What is Vexillology?

Vexillology is the study of flags. The word is a synthesis of the Latin word 'vexillum'  (flag) and the Greek word 'logos' (study). On this page, we want to give you a bit more insight into the wonderful world of flag design.

Vexillology Explained

Vexillology Basics


A canton is 1/4th of a flag's field, usually in the top-left corner. This is also described as 'canton hoist' or 'canton sinister'. Popular examples are the Australian and New Zealand flags, which feature the British Union jack in their canton.

This is a hold-over from their days as a colony, and many debates are ongoing on designing a new flag for these countries that does not feature the British flag.


A 'Field' refers to the full front of the flag. A flag can be described as being 'on a field of red' to describe a solid color flag.

Solid field national flags are rare in the wider world. The last official 'one color' flag was that of the Libyan Arab Jamahiriya, which consisted of a green field. The flag was replaced by the old Kingdom of Libya flag after Ghadaffi's fall in 2011.

Sinister or Hoist

The Sinister or Hoist side refers to the flag's left side when seen from the front. This side is hung from the pole or 'hoist'

Dextera or Fly

Opposite of that, the Dextera or Fly side of the flag is the side 'flying' in the wind - the right half of the flag when seen from the front

Describing a Flag

Flag Types


Pales refers to flags divided along the fly. Popular flags include the republic tricolors like those of Italy, France, Belgium, and various South-African nations


The Fesses flags, with horizontal bands, represent a focus on authority over republicanism. They are most common in old European monarchies such as Austria, Germany, Russia and others.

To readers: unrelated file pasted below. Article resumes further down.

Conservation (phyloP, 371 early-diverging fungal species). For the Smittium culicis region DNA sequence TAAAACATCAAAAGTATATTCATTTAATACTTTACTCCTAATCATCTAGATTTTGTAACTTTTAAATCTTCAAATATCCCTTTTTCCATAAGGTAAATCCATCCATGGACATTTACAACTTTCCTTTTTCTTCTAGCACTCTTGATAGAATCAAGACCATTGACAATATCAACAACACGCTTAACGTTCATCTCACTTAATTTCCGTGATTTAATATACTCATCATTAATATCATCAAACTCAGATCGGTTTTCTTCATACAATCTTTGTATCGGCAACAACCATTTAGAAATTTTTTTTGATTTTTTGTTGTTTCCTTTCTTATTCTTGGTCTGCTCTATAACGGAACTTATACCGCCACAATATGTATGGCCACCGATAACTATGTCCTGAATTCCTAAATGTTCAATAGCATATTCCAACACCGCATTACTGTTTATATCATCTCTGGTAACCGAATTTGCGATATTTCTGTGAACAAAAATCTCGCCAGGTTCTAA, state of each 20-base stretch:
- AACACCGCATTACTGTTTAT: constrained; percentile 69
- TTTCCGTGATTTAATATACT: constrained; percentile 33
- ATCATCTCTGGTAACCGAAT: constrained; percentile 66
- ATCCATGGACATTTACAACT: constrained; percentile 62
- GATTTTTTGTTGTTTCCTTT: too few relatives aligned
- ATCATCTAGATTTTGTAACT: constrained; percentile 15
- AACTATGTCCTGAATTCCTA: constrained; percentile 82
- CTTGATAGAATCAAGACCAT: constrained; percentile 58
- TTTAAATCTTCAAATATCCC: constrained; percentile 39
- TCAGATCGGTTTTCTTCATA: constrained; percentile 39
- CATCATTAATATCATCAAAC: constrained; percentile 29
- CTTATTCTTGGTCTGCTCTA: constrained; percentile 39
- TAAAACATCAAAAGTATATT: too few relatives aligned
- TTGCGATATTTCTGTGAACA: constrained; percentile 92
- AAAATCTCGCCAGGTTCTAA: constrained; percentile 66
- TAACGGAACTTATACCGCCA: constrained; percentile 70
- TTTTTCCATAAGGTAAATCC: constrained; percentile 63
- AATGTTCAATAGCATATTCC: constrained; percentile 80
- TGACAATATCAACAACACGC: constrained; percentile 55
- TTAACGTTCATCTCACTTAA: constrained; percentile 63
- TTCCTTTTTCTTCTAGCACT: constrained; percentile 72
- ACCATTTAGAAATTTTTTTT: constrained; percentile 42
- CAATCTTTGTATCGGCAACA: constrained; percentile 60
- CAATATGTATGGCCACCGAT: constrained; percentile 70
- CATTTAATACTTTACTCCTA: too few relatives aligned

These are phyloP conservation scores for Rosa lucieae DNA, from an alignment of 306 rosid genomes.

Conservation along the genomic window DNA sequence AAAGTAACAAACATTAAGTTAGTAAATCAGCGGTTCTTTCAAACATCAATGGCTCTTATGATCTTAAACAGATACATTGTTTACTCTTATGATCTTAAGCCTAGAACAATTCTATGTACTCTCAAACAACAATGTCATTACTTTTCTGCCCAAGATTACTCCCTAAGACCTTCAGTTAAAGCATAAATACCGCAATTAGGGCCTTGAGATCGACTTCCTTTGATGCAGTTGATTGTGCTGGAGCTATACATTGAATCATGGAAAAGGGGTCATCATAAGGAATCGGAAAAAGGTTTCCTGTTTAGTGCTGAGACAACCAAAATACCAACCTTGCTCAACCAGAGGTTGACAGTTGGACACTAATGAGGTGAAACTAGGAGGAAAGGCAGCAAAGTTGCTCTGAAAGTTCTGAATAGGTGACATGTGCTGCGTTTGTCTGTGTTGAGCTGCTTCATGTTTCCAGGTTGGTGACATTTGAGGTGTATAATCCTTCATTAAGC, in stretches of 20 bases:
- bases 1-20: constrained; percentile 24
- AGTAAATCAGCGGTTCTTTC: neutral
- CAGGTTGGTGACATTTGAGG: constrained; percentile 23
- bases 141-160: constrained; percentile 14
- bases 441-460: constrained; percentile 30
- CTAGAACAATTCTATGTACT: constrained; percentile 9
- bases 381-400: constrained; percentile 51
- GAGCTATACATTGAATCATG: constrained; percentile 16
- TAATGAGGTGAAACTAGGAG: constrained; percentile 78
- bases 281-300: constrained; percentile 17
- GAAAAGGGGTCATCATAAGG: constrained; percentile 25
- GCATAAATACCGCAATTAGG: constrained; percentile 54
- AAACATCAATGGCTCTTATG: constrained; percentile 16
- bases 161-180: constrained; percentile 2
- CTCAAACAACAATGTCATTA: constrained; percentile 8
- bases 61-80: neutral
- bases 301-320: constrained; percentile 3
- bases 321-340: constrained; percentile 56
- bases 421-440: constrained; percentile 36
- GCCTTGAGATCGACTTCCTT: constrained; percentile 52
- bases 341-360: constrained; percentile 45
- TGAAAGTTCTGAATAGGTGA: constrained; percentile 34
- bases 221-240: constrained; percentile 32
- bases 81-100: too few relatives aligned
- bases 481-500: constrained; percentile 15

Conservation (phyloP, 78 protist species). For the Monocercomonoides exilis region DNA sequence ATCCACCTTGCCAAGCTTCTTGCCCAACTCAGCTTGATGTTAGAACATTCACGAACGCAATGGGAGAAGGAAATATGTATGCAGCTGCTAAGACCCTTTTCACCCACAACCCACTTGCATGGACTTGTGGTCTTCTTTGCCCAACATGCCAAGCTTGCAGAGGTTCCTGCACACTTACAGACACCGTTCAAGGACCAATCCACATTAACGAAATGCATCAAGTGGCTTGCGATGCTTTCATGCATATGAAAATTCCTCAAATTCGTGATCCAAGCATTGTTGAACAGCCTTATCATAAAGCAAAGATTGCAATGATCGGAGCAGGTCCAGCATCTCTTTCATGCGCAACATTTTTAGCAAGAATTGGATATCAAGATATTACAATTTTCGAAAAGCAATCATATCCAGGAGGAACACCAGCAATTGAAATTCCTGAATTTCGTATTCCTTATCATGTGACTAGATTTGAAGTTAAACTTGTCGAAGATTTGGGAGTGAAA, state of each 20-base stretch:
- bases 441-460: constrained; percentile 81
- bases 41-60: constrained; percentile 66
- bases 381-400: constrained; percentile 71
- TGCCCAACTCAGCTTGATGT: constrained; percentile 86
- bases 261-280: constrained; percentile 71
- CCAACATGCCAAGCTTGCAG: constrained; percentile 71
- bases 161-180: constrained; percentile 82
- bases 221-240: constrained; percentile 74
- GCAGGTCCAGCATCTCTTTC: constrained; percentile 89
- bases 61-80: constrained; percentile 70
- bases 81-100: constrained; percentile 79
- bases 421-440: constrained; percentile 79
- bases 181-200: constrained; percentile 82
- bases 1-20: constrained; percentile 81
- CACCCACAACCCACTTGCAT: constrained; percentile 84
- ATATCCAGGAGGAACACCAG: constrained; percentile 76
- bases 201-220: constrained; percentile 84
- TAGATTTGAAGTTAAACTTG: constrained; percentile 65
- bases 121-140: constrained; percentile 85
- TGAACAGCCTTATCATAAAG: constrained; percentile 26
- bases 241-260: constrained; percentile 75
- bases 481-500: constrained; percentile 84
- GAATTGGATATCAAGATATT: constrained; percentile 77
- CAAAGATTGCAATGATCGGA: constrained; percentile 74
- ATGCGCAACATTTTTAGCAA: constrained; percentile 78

As mentioned above, cantons are often associated with colonial holdings or sub-flags. Popular examples include the British Naval Jack or old British colony flags.


Quarterly flags feature checkered patterns, often combined with an English Cross. Popular examples include the flag of the Dominican Republic and various German states.


Border flags feature a trim along the edges - often associated with a heraldic device


Bends flags are split across their diagonal. Popular examples include revolutionary anarchist flags, or the flag of Brunei.


The saltire flag is crossed across both her diagonals - popular examples include Scotland and Gascony.


The Chevron flag features a triangle crossing half of the flag. Popular examples include the flag of Cuba and various other island states.


The Pall flag is a combination of the Chevron with the Saltire. The flag of South-Africa is a great example

Symmetric Cross

The Symmetric, or English Cross, is split across both the hoist and fly side. The flag of England is a good example.

Nordic Cross

The Scandinavian Cross, or Nordic Cross as it is commonly referred to, is a cross with the hoist vertical placed on 1/3rd of the flag's length. This flag is used by the Nordic Countries.

Greek Cross

The Greek Cross is sometimes wrongfully referred to as the Swiss Cross. This symbol grew from the Orthodox Christian church and predates the formation of Switzerland by at least a couple centuries.

The Principles of Good Flag Design

Keep it Simple

(Pictured: Flag of Japan)

The Rising Sun is a national symbol of Japan, and is wonderfully represented in this simple but effective flag.

Use Meaningful Symbolism

(Pictured: Flag of Turkey)

The Crescent and Star are the symbols of the Ummah, or muslim people of the world. The red and white refer to Turkey specifically as one nation under God.

Use only two or three basic colors

The tricolore, or tri-band Republican flag of France represents the national values of the French Revolution: Equality, Brotherhood and Freedom

No Lettering or Seals

US State and county flags are notorious for offending vexillology principles, though a lot of reworked flags are underway.

Be Distinctive, or Be Related

The Flag of Italy references the French Revolution as the birth of it's own Republic, but switches out the French colour for decidedly Italian themes.

A word from our founder

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